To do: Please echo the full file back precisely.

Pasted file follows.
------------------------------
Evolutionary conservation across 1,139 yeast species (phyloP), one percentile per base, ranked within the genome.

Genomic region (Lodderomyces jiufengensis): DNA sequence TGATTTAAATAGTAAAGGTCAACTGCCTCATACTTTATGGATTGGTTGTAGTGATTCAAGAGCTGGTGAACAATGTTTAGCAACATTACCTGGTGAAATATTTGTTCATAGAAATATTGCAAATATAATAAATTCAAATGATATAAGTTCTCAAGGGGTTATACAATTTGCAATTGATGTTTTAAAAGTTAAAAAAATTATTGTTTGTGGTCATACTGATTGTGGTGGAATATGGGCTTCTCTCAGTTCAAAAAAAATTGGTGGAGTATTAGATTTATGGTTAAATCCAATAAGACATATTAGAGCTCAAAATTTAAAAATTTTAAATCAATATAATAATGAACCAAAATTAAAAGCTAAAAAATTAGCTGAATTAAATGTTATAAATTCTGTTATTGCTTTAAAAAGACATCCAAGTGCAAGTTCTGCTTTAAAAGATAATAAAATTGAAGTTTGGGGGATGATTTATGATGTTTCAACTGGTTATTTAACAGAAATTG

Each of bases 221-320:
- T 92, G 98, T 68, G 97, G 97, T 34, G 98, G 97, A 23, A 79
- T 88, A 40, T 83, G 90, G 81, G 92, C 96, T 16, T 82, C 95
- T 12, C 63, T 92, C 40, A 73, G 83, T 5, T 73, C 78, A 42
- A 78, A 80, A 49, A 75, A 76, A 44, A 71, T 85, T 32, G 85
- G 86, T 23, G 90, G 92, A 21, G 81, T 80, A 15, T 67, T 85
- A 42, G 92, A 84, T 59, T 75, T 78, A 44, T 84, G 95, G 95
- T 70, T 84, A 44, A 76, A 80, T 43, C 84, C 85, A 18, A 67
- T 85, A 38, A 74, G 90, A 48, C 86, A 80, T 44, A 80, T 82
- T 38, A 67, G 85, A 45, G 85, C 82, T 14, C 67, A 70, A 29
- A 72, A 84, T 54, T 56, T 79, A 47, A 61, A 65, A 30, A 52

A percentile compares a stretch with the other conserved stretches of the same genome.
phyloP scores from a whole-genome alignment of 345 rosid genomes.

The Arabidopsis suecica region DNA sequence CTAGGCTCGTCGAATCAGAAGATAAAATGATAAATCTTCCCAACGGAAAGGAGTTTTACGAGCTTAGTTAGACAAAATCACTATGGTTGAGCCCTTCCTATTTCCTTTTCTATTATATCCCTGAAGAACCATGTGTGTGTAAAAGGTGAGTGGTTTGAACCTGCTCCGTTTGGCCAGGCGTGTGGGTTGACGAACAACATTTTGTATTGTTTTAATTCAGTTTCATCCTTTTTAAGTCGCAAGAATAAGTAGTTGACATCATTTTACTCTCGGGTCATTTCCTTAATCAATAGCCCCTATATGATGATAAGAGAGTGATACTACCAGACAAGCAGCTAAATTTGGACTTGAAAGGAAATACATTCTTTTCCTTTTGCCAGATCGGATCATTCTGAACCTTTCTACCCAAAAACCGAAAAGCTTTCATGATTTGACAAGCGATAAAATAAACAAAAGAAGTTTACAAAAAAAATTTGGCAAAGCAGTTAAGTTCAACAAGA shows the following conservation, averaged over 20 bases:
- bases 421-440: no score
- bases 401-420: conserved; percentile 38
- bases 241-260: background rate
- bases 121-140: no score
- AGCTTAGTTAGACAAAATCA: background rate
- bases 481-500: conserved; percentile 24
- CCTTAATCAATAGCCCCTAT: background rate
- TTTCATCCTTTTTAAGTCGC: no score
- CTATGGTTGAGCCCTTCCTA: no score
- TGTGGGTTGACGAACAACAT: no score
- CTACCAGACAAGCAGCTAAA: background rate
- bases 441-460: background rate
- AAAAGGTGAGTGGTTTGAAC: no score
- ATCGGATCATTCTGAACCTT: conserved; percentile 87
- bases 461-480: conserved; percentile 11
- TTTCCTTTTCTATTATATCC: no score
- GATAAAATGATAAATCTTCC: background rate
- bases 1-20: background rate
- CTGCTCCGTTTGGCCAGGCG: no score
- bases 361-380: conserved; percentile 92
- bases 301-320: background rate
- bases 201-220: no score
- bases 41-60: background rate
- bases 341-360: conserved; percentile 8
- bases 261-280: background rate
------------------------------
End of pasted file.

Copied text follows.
Evolutionary conservation across 1,139 yeast species (phyloP), one percentile per base, ranked within the genome.

Genomic region (Lodderomyces jiufengensis): DNA sequence TGATTTAAATAGTAAAGGTCAACTGCCTCATACTTTATGGATTGGTTGTAGTGATTCAAGAGCTGGTGAACAATGTTTAGCAACATTACCTGGTGAAATATTTGTTCATAGAAATATTGCAAATATAATAAATTCAAATGATATAAGTTCTCAAGGGGTTATACAATTTGCAATTGATGTTTTAAAAGTTAAAAAAATTATTGTTTGTGGTCATACTGATTGTGGTGGAATATGGGCTTCTCTCAGTTCAAAAAAAATTGGTGGAGTATTAGATTTATGGTTAAATCCAATAAGACATATTAGAGCTCAAAATTTAAAAATTTTAAATCAATATAATAATGAACCAAAATTAAAAGCTAAAAAATTAGCTGAATTAAATGTTATAAATTCTGTTATTGCTTTAAAAAGACATCCAAGTGCAAGTTCTGCTTTAAAAGATAATAAAATTGAAGTTTGGGGGATGATTTATGATGTTTCAACTGGTTATTTAACAGAAATTG

Each of bases 221-320:
- T 92, G 98, T 68, G 97, G 97, T 34, G 98, G 97, A 23, A 79
- T 88, A 40, T 83, G 90, G 81, G 92, C 96, T 16, T 82, C 95
- T 12, C 63, T 92, C 40, A 73, G 83, T 5, T 73, C 78, A 42
- A 78, A 80, A 49, A 75, A 76, A 44, A 71, T 85, T 32, G 85
- G 86, T 23, G 90, G 92, A 21, G 81, T 80, A 15, T 67, T 85
- A 42, G 92, A 84, T 59, T 75, T 78, A 44, T 84, G 95, G 95
- T 70, T 84, A 44, A 76, A 80, T 43, C 84, C 85, A 18, A 67
- T 85, A 38, A 74, G 90, A 48, C 86, A 80, T 44, A 80, T 82
- T 38, A 67, G 85, A 45, G 85, C 82, T 14, C 67, A 70, A 29
- A 72, A 84, T 54, T 56, T 79, A 47, A 61, A 65, A 30, A 52

A percentile compares a stretch with the other conserved stretches of the same genome.
phyloP scores from a whole-genome alignment of 345 rosid genomes.

The Arabidopsis suecica region DNA sequence CTAGGCTCGTCGAATCAGAAGATAAAATGATAAATCTTCCCAACGGAAAGGAGTTTTACGAGCTTAGTTAGACAAAATCACTATGGTTGAGCCCTTCCTATTTCCTTTTCTATTATATCCCTGAAGAACCATGTGTGTGTAAAAGGTGAGTGGTTTGAACCTGCTCCGTTTGGCCAGGCGTGTGGGTTGACGAACAACATTTTGTATTGTTTTAATTCAGTTTCATCCTTTTTAAGTCGCAAGAATAAGTAGTTGACATCATTTTACTCTCGGGTCATTTCCTTAATCAATAGCCCCTATATGATGATAAGAGAGTGATACTACCAGACAAGCAGCTAAATTTGGACTTGAAAGGAAATACATTCTTTTCCTTTTGCCAGATCGGATCATTCTGAACCTTTCTACCCAAAAACCGAAAAGCTTTCATGATTTGACAAGCGATAAAATAAACAAAAGAAGTTTACAAAAAAAATTTGGCAAAGCAGTTAAGTTCAACAAGA shows the following conservation, averaged over 20 bases:
- bases 421-440: no score
- bases 401-420: conserved; percentile 38
- bases 241-260: background rate
- bases 121-140: no score
- AGCTTAGTTAGACAAAATCA: background rate
- bases 481-500: conserved; percentile 24
- CCTTAATCAATAGCCCCTAT: background rate
- TTTCATCCTTTTTAAGTCGC: no score
- CTATGGTTGAGCCCTTCCTA: no score
- TGTGGGTTGACGAACAACAT: no score
- CTACCAGACAAGCAGCTAAA: background rate
- bases 441-460: background rate
- AAAAGGTGAGTGGTTTGAAC: no score
- ATCGGATCATTCTGAACCTT: conserved; percentile 87
- bases 461-480: conserved; percentile 11
- TTTCCTTTTCTATTATATCC: no score
- GATAAAATGATAAATCTTCC: background rate
- bases 1-20: background rate
- CTGCTCCGTTTGGCCAGGCG: no score
- bases 361-380: conserved; percentile 92
- bases 301-320: background rate
- bases 201-220: no score
- bases 41-60: background rate
- bases 341-360: conserved; percentile 8
- bases 261-280: background rate